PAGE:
People with obesity are more likely to have cancer and cardiovascular disease, and recent research has shown that people who use GLP-1 analogues could have a lower risk of both. It remains unclear however, whether this is due to weight loss or other effects of the drugs.

Dr. Mir Ali, bariatric surgeon and medical director of MemorialCare Surgical Weight Loss Center at Orange Coast Medical Center in Fountain Valley, CA, told Medical News Today:

“As these medications increase in use and popularity, we will likely see more effects as people achieve their weight loss goals; there are still concerns with weight gain after stopping these medications, so more research is needed in order to understand the main reasons for the weight gain.”

Research is now focused on trying to figure out more about how these drugs work. A new review published in the International Journal of Obesity looked at the existing literature on this topic, how studies had been carried out, and how data had been collected on GLP-1 analogue use.

To carry out the review authors searched PubMed for the terms “obesity,” “semaglutide,” “liraglutide,” and “GLP-1 analog.”

Like semaglutide, liraglutide (brand name Saxenda) is a GLP-1 analog.

Researchers found that most of the research done into the effect of GLP-1 analogues on weight loss looked at the initial weight loss phase of action, which tends to last 12–18 months for semaglutide users, rather than the maintenance phase, when weight loss plateaus after this.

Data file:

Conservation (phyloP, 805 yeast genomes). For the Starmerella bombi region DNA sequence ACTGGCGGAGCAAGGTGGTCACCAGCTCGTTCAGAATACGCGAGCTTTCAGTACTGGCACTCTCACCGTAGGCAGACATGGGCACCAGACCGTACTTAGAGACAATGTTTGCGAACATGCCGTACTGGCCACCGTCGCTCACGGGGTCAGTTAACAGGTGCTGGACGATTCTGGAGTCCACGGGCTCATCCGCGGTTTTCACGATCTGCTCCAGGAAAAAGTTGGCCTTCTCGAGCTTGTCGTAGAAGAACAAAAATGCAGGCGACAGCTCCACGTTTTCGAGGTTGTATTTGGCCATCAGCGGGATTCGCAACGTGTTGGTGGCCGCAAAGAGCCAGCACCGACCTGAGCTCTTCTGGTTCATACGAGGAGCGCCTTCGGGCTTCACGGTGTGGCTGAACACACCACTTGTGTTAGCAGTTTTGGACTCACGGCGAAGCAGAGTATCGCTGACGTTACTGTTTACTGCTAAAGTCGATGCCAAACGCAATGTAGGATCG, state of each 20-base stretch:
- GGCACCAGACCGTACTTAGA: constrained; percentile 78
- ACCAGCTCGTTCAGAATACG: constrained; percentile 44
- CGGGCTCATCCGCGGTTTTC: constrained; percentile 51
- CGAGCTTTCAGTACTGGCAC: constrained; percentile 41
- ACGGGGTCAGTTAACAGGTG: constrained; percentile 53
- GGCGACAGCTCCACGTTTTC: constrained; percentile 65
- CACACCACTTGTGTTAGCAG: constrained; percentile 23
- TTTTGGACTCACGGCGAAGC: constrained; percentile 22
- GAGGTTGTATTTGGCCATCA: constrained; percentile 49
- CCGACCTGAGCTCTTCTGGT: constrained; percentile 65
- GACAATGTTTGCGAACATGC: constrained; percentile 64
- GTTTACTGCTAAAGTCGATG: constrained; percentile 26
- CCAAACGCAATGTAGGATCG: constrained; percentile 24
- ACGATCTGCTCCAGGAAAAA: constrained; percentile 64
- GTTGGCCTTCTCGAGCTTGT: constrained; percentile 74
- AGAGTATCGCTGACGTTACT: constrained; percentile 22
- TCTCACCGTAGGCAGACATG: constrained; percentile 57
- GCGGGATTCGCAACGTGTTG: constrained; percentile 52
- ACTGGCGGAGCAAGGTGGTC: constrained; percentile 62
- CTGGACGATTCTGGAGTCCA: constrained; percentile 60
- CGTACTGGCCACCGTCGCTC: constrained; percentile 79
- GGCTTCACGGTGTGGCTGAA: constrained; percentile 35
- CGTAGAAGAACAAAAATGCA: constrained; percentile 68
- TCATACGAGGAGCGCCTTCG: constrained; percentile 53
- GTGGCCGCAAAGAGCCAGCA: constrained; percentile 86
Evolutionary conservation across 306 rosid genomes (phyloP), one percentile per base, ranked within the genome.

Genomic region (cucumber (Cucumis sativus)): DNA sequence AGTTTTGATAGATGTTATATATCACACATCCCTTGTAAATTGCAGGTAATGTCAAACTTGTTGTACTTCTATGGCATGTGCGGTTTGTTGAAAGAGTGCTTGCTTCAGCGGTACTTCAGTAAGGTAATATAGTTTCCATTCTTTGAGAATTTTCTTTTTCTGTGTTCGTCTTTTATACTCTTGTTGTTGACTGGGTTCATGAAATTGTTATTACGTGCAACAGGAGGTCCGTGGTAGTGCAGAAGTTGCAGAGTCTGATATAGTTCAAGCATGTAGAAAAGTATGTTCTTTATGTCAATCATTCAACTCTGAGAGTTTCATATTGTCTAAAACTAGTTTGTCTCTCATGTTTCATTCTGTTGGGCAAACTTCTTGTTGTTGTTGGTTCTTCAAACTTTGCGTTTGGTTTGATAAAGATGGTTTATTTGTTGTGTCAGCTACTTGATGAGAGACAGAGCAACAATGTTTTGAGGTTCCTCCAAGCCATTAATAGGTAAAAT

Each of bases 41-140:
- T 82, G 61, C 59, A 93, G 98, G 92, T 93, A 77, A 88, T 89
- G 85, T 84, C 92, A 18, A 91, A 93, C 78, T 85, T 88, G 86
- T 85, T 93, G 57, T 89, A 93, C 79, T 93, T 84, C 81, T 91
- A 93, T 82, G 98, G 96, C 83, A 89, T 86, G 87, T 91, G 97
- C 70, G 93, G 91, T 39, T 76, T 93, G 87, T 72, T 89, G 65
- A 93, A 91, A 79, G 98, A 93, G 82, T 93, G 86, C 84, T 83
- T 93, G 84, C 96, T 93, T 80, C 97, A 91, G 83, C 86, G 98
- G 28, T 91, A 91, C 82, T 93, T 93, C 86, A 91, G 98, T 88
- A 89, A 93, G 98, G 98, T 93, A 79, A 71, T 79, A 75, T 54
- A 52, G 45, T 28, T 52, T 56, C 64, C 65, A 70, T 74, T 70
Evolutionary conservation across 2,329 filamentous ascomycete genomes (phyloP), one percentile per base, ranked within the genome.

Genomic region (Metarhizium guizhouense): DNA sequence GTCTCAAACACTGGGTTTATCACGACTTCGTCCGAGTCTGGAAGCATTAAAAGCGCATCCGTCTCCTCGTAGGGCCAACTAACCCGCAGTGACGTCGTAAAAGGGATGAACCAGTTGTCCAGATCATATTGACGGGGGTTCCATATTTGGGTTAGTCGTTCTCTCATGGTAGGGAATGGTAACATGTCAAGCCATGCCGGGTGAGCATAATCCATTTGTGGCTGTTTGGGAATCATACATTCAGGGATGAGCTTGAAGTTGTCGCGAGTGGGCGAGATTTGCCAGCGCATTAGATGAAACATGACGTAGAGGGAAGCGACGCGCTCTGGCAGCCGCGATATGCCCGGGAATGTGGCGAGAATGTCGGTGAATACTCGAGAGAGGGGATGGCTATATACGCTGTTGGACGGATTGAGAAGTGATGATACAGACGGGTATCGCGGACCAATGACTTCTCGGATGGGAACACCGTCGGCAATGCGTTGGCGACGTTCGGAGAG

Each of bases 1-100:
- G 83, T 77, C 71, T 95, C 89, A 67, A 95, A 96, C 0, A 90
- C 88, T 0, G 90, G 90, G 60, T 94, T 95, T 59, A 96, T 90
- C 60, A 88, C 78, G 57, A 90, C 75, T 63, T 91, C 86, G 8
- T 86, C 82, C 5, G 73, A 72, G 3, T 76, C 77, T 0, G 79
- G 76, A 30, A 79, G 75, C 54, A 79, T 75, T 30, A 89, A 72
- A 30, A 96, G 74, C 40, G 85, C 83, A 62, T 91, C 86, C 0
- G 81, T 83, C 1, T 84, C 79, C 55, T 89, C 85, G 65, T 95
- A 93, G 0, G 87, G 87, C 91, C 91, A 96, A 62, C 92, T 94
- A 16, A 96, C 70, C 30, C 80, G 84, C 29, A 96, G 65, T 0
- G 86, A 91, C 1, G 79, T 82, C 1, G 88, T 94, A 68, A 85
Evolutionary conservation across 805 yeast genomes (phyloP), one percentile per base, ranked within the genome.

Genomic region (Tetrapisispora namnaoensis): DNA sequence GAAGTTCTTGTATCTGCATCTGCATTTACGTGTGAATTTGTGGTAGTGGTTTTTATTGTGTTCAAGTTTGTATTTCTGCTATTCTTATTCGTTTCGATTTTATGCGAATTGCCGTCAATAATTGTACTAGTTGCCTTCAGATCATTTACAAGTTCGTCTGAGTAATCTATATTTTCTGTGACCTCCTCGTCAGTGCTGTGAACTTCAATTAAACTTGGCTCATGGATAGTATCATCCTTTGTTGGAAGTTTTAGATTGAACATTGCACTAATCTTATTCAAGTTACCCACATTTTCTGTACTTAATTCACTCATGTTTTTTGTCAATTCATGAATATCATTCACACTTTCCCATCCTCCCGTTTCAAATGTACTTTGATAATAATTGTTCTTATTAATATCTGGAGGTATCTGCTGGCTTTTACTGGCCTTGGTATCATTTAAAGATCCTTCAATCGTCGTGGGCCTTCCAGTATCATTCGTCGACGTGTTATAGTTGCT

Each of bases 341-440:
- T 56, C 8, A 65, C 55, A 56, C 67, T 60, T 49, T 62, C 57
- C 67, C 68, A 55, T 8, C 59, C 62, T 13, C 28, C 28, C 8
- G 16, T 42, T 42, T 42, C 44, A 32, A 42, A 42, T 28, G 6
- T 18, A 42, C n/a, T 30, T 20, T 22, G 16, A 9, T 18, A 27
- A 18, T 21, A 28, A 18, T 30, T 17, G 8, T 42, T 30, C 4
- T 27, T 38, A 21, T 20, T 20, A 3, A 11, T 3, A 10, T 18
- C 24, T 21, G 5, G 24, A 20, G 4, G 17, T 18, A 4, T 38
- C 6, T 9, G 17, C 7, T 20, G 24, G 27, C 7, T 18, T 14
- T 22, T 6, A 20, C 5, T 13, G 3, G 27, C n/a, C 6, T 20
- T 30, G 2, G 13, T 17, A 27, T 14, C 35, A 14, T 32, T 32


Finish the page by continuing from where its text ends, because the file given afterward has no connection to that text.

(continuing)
So far, researchers have understood that side effects, including gastric upset and nausea, tend to occur at the beginning of treatment, but a review of the available literature suggested that the weight loss in the early stages of using the drug, was not linked to nausea.

While the impact of the drug on reducing eating dropped between 12–18 months, users’ caloric intake was still found to be more restricted than baseline during the so-called maintenance phase after this.

Reviewing studies where people using the drug had been asked about their food cravings and preferences, researchers showed that there was an overall lower desire for dairy and starchy foods, and salty and spicy foods, and also that they wanted a lower number of foods, particularly high-fat, non-sweet foods.